Finland’s Statement at the General Assembly Commemoration of 15th Anniversary of ICPD, 12 October 2009
Ritva Koukku-Ronde, Under-Secretary of State
Mr. President, Your Excellencies, Ladies and Gentlemen,
Thank you for giving me the opportunity to address the General Assembly. It is a great honour for me to be present at this event. In addition to the common statement of the European Union, Finland would like to address a few additional items.
The Programme of the International Conference on Population and Development set forth a broad agenda which is still very relevant. I would like to focus on the parts of the programme that relate to population issues.
It is even clearer now than before that population issues are closely linked to poverty and sustainable development. Poverty can be overcome only if development is ecologically, economically and socially sustainable.
Demographic dynamics have a strong influence on all our aspirations towards sustainable futures. Aggregate demand in world markets is key to overcome the global economic crisis and to reach economic sustainability. Obviously, poverty reduction among the rapidly growing populations in the South is the most promising way to increase global demand.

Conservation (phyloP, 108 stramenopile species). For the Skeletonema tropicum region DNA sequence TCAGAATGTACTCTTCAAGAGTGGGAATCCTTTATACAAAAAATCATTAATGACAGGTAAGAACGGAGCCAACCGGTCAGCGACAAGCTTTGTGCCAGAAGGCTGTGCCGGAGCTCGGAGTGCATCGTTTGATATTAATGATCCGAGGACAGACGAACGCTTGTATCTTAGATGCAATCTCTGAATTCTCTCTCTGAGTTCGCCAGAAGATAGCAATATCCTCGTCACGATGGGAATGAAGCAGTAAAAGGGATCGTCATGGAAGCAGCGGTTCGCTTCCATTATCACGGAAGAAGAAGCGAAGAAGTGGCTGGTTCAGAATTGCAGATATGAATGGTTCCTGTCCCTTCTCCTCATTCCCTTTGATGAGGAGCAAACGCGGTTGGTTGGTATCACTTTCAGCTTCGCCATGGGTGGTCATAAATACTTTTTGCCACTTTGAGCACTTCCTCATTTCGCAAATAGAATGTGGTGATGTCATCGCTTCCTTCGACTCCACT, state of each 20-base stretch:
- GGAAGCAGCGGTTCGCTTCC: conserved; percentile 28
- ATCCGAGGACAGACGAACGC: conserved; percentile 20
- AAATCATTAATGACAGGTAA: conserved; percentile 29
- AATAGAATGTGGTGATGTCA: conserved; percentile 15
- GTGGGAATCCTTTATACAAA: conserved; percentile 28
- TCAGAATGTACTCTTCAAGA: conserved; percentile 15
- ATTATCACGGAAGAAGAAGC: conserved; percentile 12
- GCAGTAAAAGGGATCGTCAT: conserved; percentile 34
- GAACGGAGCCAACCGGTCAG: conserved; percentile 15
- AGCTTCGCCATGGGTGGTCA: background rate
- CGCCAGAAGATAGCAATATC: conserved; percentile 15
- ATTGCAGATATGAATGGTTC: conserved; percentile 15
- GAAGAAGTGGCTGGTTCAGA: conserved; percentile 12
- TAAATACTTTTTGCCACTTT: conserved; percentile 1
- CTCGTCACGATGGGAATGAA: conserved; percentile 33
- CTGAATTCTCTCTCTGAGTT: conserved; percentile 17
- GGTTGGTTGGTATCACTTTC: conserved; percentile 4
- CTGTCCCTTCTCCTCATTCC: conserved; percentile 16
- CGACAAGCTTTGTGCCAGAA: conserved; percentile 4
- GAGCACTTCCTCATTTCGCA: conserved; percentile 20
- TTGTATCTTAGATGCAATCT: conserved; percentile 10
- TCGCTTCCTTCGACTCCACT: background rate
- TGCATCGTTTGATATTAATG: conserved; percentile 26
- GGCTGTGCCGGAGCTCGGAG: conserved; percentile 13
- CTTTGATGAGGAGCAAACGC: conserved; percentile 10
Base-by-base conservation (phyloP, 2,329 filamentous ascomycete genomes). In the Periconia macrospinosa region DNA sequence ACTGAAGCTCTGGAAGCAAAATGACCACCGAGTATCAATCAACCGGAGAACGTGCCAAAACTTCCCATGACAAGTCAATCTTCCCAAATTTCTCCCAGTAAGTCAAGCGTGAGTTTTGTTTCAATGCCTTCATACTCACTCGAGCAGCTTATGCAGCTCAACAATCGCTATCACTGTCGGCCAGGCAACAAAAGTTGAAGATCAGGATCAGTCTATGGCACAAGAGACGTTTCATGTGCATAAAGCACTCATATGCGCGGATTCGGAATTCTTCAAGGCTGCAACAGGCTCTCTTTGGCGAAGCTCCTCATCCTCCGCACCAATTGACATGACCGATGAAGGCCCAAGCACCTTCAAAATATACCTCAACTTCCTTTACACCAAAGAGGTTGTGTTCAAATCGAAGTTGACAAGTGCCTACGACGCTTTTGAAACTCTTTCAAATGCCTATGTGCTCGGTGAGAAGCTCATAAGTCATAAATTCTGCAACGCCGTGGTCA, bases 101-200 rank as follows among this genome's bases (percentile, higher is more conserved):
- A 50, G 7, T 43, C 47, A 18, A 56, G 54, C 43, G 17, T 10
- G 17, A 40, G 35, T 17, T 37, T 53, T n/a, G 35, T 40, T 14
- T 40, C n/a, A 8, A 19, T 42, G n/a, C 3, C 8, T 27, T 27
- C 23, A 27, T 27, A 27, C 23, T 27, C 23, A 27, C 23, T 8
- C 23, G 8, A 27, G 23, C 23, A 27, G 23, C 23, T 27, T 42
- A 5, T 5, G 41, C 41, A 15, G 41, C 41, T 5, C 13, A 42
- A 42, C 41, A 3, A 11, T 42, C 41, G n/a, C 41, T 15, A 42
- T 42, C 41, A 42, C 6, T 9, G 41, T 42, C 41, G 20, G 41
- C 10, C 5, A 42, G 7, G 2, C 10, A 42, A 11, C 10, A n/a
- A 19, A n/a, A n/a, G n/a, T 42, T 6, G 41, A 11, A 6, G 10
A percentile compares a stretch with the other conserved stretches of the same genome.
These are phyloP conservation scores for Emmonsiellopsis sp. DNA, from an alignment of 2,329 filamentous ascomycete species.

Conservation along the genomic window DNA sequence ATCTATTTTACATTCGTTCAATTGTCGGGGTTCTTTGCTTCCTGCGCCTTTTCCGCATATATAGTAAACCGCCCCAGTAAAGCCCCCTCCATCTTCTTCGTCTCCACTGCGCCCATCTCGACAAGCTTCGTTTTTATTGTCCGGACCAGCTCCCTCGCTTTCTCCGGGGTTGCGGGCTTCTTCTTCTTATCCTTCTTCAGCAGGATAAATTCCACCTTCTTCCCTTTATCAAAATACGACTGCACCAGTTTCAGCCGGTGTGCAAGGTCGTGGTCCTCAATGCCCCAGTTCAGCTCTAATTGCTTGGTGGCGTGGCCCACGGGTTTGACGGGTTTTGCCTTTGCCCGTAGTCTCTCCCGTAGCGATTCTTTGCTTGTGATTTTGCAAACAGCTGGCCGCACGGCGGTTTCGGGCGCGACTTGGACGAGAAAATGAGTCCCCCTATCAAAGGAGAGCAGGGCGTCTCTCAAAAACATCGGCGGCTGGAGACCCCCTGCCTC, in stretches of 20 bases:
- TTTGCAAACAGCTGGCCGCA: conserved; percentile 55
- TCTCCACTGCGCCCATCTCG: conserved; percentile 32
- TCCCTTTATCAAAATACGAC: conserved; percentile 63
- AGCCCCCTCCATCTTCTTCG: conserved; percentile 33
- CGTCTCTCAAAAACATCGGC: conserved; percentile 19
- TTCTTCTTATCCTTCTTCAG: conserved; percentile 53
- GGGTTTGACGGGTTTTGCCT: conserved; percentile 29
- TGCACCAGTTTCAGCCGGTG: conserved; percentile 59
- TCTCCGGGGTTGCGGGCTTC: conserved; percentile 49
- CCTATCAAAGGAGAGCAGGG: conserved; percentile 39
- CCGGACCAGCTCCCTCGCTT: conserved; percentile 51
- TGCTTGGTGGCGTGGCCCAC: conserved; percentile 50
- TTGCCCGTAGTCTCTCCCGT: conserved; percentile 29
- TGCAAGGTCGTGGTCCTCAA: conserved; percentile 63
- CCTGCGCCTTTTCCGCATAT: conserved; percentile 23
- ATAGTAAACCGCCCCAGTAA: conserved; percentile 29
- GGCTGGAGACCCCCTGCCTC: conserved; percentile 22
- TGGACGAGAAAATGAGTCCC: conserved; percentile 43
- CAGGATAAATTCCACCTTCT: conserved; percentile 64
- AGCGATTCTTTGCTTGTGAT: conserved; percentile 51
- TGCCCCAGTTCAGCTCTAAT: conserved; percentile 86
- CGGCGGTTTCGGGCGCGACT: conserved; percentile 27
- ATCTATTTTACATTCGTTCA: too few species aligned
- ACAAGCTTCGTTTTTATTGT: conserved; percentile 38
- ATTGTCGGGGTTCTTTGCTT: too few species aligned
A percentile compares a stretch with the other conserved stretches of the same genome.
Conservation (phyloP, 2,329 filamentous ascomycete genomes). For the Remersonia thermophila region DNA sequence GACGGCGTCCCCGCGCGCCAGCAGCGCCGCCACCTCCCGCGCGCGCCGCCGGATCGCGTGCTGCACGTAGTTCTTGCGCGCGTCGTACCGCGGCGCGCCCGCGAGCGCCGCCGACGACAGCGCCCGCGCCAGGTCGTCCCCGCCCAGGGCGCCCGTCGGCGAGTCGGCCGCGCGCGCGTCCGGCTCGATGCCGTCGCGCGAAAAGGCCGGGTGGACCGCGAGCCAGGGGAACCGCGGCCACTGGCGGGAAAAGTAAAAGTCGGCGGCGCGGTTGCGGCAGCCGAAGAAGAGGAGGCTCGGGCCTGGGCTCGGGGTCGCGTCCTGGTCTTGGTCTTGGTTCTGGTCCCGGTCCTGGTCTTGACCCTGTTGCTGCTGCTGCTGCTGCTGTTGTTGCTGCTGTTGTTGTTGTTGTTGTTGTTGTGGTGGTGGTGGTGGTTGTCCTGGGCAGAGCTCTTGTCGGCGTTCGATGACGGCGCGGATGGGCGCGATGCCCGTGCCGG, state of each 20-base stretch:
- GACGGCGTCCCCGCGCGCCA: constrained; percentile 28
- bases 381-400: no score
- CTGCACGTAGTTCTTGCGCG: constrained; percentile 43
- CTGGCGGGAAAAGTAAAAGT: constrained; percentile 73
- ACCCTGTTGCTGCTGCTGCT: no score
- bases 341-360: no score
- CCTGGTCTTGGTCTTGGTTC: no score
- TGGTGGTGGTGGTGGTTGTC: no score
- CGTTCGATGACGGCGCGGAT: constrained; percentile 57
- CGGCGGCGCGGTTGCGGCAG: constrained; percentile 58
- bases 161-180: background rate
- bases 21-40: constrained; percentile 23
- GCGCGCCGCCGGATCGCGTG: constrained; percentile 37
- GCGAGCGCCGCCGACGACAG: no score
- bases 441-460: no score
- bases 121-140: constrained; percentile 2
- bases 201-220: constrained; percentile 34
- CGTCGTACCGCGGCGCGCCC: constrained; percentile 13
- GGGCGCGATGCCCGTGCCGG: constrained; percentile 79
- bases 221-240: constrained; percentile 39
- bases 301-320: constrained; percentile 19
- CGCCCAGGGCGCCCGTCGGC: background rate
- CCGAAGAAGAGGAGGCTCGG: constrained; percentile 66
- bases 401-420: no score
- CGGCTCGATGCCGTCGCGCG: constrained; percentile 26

Population growth associated with unsustainable production and consumption patterns are threatening poverty eradication. Furthermore the cohesion and stability of societies are threatened as economic opportunities and service provision are unable to meet the demand equitably.
How to generate growth for all mankind, without compromising sustainability? As the ILO World Commission on the Social Dimension of Globalization concluded: Global Governance has to be fair, it has to be sustainable. We cannot achieve global consensus in climate negotiations unless we show serious interest not only in saving the planet but also in securing decent work opportunities and social protection for the people in developing countries.
Having said that, I would like to highlight the links between population growth, climate change and food security. These are issues no country can tackle on its own. We have a shared responsibility as we are all accountable for our planets survival for future generations.